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Copyright © 2013 Natural Standard (www.naturalstandard.com)
April 2012

Fiber Intake Linked to Reduced Heart Disease Risk

High fiber intake may be linked to a lower risk of heart disease in both men and women, a new study reports.

Whole grains, such as barley, are high in fiber. Barley is a cereal grain used as a staple food in many countries. It is commonly used as an ingredient in baked products and soup in Europe and the United States. Barley malt is used to make beer and as a natural sweetener called malt sugar or barley jelly sugar. Barley has high fiber content.

Recent data suggest that barley may be promising in reducing total cholesterol and low-density lipoprotein (LDL, or "bad") cholesterol in patients with mildly elevated cholesterol and in reducing the risk of heart disease. Although not well studied in humans, barley may also protect against cancer.

In a new study, researchers recruited 8,139 men and 12,535 women between 44 and 73 years-old who had no history of heart disease or diabetes. The participants answered a questionnaire and were interviewed about their diet history.

At the 13.5-year follow-up, the scientists identified 1,089 cases of heart disease in men and 687 cases in women. The researchers found that high fiber consumption was associated with a lower overall risk of developing heart disease in women and ischemic stroke in men.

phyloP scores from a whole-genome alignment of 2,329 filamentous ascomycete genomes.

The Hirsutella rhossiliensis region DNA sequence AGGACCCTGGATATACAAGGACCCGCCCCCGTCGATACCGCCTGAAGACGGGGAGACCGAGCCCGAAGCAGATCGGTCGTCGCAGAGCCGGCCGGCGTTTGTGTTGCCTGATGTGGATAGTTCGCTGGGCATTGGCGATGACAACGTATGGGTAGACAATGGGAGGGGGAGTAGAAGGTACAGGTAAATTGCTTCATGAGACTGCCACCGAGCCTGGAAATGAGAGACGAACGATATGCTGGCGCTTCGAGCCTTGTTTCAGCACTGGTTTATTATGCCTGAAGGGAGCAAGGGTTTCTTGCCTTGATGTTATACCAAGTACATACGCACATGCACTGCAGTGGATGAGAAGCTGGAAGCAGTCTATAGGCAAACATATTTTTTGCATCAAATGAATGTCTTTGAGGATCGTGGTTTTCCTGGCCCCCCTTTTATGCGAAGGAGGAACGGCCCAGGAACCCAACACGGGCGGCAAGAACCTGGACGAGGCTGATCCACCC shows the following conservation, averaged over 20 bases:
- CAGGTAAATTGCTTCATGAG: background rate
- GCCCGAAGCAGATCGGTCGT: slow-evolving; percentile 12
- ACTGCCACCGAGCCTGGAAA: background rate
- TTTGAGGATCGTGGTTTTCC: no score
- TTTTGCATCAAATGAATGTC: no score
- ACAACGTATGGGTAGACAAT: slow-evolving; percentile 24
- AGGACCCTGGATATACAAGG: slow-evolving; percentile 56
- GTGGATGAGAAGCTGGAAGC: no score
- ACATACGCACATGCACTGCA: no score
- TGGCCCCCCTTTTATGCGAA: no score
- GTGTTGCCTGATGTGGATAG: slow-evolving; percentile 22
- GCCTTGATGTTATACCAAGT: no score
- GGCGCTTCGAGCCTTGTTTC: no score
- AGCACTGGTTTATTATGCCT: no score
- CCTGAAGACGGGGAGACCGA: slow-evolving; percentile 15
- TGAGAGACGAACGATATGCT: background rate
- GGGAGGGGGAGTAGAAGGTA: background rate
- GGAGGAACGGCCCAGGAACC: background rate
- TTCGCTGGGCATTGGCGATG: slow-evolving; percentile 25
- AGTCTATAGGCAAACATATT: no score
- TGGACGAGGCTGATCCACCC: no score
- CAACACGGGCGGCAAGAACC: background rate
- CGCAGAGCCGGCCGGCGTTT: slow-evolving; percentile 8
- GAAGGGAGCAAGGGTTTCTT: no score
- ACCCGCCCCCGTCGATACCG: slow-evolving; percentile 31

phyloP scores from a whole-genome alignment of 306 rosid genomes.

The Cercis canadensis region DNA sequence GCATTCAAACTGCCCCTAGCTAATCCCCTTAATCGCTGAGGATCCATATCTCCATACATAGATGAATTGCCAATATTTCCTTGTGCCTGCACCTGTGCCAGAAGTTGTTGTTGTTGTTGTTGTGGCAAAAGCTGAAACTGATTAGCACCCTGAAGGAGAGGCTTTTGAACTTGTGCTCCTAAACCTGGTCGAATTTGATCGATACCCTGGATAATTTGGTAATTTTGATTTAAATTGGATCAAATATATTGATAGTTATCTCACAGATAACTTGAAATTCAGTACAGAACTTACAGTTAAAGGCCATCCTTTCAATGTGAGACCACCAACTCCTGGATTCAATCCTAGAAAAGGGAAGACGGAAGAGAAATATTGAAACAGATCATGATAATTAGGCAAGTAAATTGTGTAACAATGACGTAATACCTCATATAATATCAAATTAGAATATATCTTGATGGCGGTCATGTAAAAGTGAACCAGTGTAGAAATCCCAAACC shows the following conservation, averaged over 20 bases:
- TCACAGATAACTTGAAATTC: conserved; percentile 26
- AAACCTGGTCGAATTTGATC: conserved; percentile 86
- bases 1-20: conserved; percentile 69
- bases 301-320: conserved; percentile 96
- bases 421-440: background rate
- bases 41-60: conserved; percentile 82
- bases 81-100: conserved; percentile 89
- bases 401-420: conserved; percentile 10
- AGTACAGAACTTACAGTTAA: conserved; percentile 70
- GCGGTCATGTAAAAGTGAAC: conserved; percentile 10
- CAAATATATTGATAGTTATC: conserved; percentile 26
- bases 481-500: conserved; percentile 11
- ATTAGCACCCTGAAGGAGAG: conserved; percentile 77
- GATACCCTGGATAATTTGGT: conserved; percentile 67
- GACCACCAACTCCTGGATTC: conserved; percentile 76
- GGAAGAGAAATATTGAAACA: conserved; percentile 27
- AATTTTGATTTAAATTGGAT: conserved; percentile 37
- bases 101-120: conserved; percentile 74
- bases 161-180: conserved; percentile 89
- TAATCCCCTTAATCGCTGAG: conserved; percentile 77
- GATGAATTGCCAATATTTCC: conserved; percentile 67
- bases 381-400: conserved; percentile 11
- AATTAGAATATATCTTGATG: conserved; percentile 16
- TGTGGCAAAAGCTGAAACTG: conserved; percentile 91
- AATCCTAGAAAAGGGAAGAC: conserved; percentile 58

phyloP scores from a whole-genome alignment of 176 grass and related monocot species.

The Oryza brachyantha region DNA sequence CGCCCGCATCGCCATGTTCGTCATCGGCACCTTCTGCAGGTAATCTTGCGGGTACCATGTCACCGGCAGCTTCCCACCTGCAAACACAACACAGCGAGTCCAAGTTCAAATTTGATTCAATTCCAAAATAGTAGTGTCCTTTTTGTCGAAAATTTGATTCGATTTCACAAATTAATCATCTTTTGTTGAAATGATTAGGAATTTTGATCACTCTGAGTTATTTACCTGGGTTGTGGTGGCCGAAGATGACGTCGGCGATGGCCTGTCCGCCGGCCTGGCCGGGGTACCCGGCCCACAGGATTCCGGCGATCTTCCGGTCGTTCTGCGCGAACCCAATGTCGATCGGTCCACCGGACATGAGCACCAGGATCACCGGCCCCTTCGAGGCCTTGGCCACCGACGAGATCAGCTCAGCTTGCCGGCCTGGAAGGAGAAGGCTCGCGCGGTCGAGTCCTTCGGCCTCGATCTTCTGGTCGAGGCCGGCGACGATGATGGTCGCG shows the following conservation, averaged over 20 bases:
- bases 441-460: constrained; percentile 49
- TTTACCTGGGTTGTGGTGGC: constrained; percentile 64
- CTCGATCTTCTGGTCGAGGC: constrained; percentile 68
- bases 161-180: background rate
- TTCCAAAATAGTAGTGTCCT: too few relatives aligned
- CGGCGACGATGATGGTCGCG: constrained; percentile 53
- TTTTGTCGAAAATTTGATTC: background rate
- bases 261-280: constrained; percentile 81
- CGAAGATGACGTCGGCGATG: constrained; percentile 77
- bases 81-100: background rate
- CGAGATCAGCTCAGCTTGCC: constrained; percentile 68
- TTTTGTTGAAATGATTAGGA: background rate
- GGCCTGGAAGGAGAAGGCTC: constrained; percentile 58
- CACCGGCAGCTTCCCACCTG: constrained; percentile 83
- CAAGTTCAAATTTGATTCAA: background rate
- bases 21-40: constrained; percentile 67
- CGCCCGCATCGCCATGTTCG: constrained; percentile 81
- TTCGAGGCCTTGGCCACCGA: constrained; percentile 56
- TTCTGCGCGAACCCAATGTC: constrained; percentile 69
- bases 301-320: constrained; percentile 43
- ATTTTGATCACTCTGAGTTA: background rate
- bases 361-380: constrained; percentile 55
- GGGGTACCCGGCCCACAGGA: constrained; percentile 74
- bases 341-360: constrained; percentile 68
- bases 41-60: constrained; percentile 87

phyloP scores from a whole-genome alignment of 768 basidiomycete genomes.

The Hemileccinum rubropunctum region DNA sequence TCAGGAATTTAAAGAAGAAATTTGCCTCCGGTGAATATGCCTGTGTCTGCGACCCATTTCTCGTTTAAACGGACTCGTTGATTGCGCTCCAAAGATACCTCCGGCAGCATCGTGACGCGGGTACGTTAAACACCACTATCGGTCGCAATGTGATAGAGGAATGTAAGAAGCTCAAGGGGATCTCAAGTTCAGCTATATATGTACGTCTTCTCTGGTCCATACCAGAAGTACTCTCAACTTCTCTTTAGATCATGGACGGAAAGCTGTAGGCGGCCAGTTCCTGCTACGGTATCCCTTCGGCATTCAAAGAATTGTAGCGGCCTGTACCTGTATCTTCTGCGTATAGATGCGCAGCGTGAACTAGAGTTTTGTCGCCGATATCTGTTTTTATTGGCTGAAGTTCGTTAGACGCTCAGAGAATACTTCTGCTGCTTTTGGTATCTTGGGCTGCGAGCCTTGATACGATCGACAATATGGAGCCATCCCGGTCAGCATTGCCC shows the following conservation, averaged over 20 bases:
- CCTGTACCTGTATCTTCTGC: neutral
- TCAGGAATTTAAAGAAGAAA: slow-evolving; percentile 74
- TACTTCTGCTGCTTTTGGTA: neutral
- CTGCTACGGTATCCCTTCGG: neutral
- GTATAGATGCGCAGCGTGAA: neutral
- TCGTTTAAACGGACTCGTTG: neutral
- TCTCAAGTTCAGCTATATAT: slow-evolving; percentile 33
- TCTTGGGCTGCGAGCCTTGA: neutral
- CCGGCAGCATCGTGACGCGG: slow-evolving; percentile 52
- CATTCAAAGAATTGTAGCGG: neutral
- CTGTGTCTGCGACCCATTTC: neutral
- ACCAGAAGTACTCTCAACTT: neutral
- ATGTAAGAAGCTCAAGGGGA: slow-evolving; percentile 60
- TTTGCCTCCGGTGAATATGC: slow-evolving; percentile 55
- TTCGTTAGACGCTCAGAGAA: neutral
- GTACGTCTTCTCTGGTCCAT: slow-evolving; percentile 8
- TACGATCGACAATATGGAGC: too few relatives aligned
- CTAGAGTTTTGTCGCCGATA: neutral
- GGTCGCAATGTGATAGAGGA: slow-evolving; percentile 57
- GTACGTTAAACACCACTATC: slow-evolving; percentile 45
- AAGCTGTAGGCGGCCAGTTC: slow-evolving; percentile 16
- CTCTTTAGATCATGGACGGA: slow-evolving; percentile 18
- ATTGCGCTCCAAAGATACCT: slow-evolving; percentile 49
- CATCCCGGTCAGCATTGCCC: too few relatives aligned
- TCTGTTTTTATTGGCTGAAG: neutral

According to the researchers, the findings suggested that higher fiber intake may benefit heart health and prevent disease development in both men and women. However, more high-quality studies are required to confirm these findings.

Heart disease is a condition that affects the heart muscle or the blood vessels of the heart. There are many different types of heart disease, but the most common is coronary artery disease (CAD). This condition causes the arteries to narrow, and it may lead to stroke or heart attack. Heart disease is potentially life threatening.

For more information about integrative therapies for heart disease, please visit Natural Standard's Comparative Effectiveness Database.

For more information about barley or other whole grains, please visit Natural Standard's Foods, Herbs & Supplements Database.

References

  1. Natural Standard: The Authority on Integrative Medicine. www.naturalstandard.com
  2. Wallström P, Sonestedt E, Hlebowicz J, et al. Dietary fiber and saturated fat intake associations with cardiovascular disease differ by sex in the Malmö Diet and Cancer Cohort: a prospective study. PLoS One. 2012;7(2):e31637. View Abstract
The information in this brief report is intended for informational purposes only, and is meant to help users better understand health concerns. This information should not be interpreted as specific medical advice. Users should consult with a qualified healthcare provider for specific questions regarding therapies, diagnosis and/or health conditions, prior to making therapeutic decisions. Copyright © 2013 Natural Standard Inc. Commercial distribution or reproduction prohibited.